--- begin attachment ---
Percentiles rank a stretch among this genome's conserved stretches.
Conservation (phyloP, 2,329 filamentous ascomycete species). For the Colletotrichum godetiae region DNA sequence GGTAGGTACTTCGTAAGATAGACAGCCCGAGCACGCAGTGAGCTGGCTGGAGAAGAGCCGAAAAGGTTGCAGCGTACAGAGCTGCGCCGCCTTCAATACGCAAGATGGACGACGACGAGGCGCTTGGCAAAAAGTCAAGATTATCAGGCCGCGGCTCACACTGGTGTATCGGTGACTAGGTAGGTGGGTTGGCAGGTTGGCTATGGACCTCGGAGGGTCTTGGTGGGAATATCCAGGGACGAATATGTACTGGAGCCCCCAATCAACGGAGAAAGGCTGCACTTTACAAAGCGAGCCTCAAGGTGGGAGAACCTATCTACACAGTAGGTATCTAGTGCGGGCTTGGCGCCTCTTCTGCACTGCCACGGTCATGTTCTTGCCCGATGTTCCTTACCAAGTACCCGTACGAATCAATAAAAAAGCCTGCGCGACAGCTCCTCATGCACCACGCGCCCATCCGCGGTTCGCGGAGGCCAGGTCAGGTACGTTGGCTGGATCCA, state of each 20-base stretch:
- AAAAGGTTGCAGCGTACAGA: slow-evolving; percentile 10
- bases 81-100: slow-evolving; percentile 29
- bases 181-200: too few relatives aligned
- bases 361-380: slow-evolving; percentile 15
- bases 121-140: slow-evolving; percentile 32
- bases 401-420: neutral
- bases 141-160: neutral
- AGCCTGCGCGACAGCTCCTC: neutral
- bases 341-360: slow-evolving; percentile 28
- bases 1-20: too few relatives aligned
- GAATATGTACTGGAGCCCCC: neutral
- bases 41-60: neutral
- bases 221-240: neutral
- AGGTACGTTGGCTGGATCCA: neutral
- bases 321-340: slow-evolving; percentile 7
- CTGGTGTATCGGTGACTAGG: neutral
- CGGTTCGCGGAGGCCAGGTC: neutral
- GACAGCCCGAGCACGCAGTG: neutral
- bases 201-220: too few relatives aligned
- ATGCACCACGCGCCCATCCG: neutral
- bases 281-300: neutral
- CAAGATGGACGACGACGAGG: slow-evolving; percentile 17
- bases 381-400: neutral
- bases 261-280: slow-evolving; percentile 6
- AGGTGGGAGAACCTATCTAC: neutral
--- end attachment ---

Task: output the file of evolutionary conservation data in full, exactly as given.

Percentiles rank a stretch among this genome's conserved stretches.
Conservation (phyloP, 2,329 filamentous ascomycete species). For the Colletotrichum godetiae region DNA sequence GGTAGGTACTTCGTAAGATAGACAGCCCGAGCACGCAGTGAGCTGGCTGGAGAAGAGCCGAAAAGGTTGCAGCGTACAGAGCTGCGCCGCCTTCAATACGCAAGATGGACGACGACGAGGCGCTTGGCAAAAAGTCAAGATTATCAGGCCGCGGCTCACACTGGTGTATCGGTGACTAGGTAGGTGGGTTGGCAGGTTGGCTATGGACCTCGGAGGGTCTTGGTGGGAATATCCAGGGACGAATATGTACTGGAGCCCCCAATCAACGGAGAAAGGCTGCACTTTACAAAGCGAGCCTCAAGGTGGGAGAACCTATCTACACAGTAGGTATCTAGTGCGGGCTTGGCGCCTCTTCTGCACTGCCACGGTCATGTTCTTGCCCGATGTTCCTTACCAAGTACCCGTACGAATCAATAAAAAAGCCTGCGCGACAGCTCCTCATGCACCACGCGCCCATCCGCGGTTCGCGGAGGCCAGGTCAGGTACGTTGGCTGGATCCA, state of each 20-base stretch:
- AAAAGGTTGCAGCGTACAGA: slow-evolving; percentile 10
- bases 81-100: slow-evolving; percentile 29
- bases 181-200: too few relatives aligned
- bases 361-380: slow-evolving; percentile 15
- bases 121-140: slow-evolving; percentile 32
- bases 401-420: neutral
- bases 141-160: neutral
- AGCCTGCGCGACAGCTCCTC: neutral
- bases 341-360: slow-evolving; percentile 28
- bases 1-20: too few relatives aligned
- GAATATGTACTGGAGCCCCC: neutral
- bases 41-60: neutral
- bases 221-240: neutral
- AGGTACGTTGGCTGGATCCA: neutral
- bases 321-340: slow-evolving; percentile 7
- CTGGTGTATCGGTGACTAGG: neutral
- CGGTTCGCGGAGGCCAGGTC: neutral
- GACAGCCCGAGCACGCAGTG: neutral
- bases 201-220: too few relatives aligned
- ATGCACCACGCGCCCATCCG: neutral
- bases 281-300: neutral
- CAAGATGGACGACGACGAGG: slow-evolving; percentile 17
- bases 381-400: neutral
- bases 261-280: slow-evolving; percentile 6
- AGGTGGGAGAACCTATCTAC: neutral